"Although strapped for cash, JFLH has not exercised fiscal restraint," the report states.
The hospital owed vendors approximately $29 million as of December 2011, and in order to remain afloat, the hospital has been forced to adopt unconventional terms to manage the debt, the report states.
"It has accepted inflated costs for much-needed pharmaceuticals, as well as burdensome financing terms from vendors," the report states. "These terms have created a vicious cycle of deficit management that plunges JFLH deeper into debt."
The report notes that the hospital is sometimes forced to buy drugs from secondary vendors when its failure to pay strains its relationship with the primary vendor.
An in-house analysis the hospital did in April 2011 determined that the hospital potentially spent $75,000 more per month on pharmaceuticals when it purchased from secondary vendors instead of its primary vendor, according to the report. The audit also found that the hospital has struggled since then to buy at least 80 percent of its drugs from its primary vendor to reduce costs.
"Any fluctuation in JFLH's tenuous financial position, however, will force it back into inflated payments," the report states.
The history of making late payment has prompted vendors to subject the hospital to significant finance charges, according to the report.
The audit report also discusses debt the hospital has incurred because of a partnership agreement it entered into to establish and operate a spiral CAT scanner, MRI equipment and a diagnostic lab.
The report notes that the hospital agreed to pay the partner for all referrals, even though, historically, uninsured patient accounts are the hardest to collect.
"Because of this agreement, JFLH's debt to its partner has ballooned to $5 million since 2007," the report states, noting that the hospital had, at the close of the review, offered a settlement of $1 million. It was not clear from the report whether that offer was accepted.
The hospital also has failed to properly monitor its contracts to lessen the frequency of overpayments, pre-payments and unsupported payments, according to the audit.
The audit uncovered $2.1 million in employee loans; overpayments; payments made without valid agreements or supporting documentation; and payments made for services that never were received.
"Each instance could have been avoided" if the hospital had properly monitored the money it was spending, according to the report.
Among the issues noted in the audit report:
- The hospital distributed more than $211,000 in employee loans to serve as salary advances from 1999 to 2004 and again from 2010 to 2011. The loans went to new employees waiting for their first checks and tenured employees facing financial hardship.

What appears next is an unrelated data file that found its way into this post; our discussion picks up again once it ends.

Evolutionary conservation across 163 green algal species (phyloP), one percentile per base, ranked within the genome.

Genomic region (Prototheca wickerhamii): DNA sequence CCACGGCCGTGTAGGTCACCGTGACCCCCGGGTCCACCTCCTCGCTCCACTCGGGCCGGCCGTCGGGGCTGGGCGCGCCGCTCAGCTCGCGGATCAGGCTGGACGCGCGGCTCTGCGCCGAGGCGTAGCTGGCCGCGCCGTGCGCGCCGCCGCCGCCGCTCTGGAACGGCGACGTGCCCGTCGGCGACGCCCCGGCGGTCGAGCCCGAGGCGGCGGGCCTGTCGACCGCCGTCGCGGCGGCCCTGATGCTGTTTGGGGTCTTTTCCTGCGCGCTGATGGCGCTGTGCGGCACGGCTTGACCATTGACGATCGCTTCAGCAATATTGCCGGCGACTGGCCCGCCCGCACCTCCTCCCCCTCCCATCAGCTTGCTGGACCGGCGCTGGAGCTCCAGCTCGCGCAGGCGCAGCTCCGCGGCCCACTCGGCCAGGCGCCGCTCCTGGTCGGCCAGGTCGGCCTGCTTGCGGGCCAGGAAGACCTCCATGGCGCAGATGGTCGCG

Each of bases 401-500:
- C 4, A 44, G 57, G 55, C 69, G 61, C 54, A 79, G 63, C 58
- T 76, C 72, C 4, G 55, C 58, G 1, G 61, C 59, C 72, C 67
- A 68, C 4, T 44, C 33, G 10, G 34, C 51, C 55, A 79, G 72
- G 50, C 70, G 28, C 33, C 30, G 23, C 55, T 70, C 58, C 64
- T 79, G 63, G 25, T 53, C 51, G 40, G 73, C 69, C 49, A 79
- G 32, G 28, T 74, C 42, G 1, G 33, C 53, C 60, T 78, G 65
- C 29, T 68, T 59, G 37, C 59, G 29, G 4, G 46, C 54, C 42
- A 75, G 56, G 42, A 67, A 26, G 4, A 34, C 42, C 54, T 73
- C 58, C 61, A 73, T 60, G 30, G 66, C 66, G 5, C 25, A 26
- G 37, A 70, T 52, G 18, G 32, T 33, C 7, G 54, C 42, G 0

The audit found that many loans were not repaid. Auditors notified the hospital about those who had not repaid their salary advances, and collection letters were issued a year ago. An outstanding balance of $116,800 remains, the report states.
The hospital has discontinued the practice of issuing employee loans and is working with its lawyer to collect the outstanding balance, according to the report.
- Auditors found $67,000 in overpayments to employees and contractors because no one reconciled outgoing payments with the contracts.
For example, according to the report, an employee who temporarily acted in an executive management position from October 2009 to December 2010 continued to receive the elevated compensation until August 2011, even though the position was filled by someone else in January 2011. The employee was overpaid by $35,700, which has not been repaid.
- Auditors found that the hospital made $68,690 in payments made without valid agreements and did not always obtain supporting documents from contractors to justify costs.
- One contractor received $12,865 in travel reimbursements even though he did not provide supporting documentation.
- In another case, hospital officials could not provide invoice statements for five of eight payments, which totaled $1.7 million, made to a pharmaceutical vendor.
The report made multiple recommendations for the hospital to stabilize its financial resources and address the management of expenses.
All of the recommendations are being implemented at the hospital and are in varying stages of completion.
- Contact Joy Blackburn at 714-9145 or email firstname.lastname@example.org.